Bedfordshire fire service chief explains what caused London Luton Airport car park fire

Credit: PA

London Luton Airport car park fire extinguished, put out
The fire has been put out, with an early investigation showing a sprinkler system was not in place in the car park. Credit: PA

Fire chiefs investigating a huge fire at an airport's multi-storey car park believe it started from a diesel car.

Luton Airport was closed for most of Wednesday following the blaze on Tuesday night, with all outbound flights suspended until 3pm and inbound flights diverted.

While the fire was put out by Wednesday morning, hundreds of cars were damaged, as the multi-storey Terminal Car Park 2 appears to have partially collapsed.

Andrew Hopkinson, chief fire officer for Bedfordshire Fire and Rescue Service, said the fire at Luton Airport was thought to have started with a diesel vehicle.

“We don’t believe it was an electric vehicle,” he said.

“It’s believed to be diesel-powered, at this stage all subject to verification. And then that fire has quickly and rapidly spread.”

He added that a sprinkler system could have helped control the fire, but the car park did not have one.

The fire at Luton Airport's multi-storey car park. Credit: Twitter/@Soriyn23

There is no suggestion that the blaze was started intentionally.

AA technical expert Greg Carter said the most common cause of car fires is an electrical fault with the 12-volt battery system.

He added that diesel is “much less flammable” than petrol, and in a car it takes “intense pressure or sustained flame” to ignite diesel.

Mr Hopkinson added: "I am immensely proud of my team here and this was by no means just a fire service effort but we are proud of all of the blue light services who have come together to tackle this situation."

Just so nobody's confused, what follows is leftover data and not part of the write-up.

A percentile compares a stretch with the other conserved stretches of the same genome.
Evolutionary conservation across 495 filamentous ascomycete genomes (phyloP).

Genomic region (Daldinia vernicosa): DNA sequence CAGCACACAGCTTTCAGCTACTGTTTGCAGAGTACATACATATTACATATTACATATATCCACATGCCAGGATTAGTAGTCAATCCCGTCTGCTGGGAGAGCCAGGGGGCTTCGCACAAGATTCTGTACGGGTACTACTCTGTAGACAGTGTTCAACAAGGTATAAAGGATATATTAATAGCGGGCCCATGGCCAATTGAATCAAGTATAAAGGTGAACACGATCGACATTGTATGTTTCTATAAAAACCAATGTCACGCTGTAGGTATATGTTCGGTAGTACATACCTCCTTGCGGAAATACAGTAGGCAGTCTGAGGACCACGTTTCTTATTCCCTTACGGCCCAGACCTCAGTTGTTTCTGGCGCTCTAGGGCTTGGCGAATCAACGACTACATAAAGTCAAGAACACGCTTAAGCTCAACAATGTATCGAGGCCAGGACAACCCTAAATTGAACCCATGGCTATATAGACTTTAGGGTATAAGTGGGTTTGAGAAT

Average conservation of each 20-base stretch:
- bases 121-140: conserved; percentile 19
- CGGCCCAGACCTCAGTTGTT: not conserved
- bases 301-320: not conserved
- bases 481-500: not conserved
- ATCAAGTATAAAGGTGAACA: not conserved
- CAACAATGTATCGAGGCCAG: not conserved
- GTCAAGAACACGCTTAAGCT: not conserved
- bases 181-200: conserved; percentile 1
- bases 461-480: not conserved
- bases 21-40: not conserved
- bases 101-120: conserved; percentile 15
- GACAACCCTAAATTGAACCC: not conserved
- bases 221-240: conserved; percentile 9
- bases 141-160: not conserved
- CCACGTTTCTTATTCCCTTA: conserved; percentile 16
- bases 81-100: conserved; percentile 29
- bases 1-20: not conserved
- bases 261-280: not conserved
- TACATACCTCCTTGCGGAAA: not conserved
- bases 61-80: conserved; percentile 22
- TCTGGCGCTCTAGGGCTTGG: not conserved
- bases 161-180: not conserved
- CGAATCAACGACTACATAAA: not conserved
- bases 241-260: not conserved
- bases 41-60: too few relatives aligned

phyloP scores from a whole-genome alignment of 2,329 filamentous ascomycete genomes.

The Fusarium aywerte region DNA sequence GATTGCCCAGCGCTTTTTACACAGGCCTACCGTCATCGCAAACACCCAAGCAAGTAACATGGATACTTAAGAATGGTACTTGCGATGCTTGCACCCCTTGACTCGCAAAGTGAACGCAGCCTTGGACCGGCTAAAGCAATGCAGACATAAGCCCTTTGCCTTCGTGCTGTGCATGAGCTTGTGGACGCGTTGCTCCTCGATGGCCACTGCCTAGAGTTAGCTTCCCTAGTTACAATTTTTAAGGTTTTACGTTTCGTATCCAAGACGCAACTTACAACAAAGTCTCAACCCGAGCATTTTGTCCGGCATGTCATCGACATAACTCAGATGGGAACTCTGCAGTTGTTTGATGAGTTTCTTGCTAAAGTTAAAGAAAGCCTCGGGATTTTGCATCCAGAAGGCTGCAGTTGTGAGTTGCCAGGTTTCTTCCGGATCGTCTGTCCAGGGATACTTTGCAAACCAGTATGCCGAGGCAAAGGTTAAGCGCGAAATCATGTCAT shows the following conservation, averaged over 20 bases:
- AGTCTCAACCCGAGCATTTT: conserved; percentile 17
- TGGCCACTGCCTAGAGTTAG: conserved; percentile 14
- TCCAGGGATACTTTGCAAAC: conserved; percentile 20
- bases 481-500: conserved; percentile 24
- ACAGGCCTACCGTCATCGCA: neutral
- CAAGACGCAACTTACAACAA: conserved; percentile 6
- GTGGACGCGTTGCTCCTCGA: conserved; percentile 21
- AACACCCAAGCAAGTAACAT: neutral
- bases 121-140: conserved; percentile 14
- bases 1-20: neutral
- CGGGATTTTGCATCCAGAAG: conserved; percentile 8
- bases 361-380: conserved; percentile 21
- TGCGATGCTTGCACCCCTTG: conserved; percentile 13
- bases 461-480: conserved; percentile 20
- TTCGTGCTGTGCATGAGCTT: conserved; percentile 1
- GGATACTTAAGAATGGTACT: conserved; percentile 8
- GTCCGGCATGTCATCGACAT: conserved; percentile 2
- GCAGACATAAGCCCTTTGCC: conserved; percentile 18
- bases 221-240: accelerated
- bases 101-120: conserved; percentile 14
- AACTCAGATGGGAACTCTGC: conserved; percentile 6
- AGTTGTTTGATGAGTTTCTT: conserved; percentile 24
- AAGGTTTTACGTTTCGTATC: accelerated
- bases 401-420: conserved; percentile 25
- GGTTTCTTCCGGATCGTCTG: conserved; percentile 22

He also confirmed that four crew members suffered from inhalation injuries with three attending hospital and now safely discharged.

A member of staff was also treated for smoke inhalation.

The fire service said a temporary entrance ramp to the car park was being created so that drivers could safely enter and exit the car park.

Mr Hopkinson said there were “just shy of 1,500” vehicles in the affected car park.

He added: “There is a substantial number that are not damaged and our focus as well is can we remove those vehicles safely without causing any danger to the responders?”

The remains of the cars at Luton Airport. Credit: PA

Around 25,000 airline passengers are suffering disruption as a result of the fire, with an analysis of flight data websites finding at least 140 flights due to take off or land at the airport have been cancelled since the fire started.

Passengers booked on flights due to depart before 3pm were advised not to travel to the airport, but the airport confirmed it was re-opening in the afternoon.

The fire was declared a major incident and at 9am the fire service said its crews were “monitoring the smouldering remains”.

Fifteen fire appliances and more than 100 firefighters were deployed.

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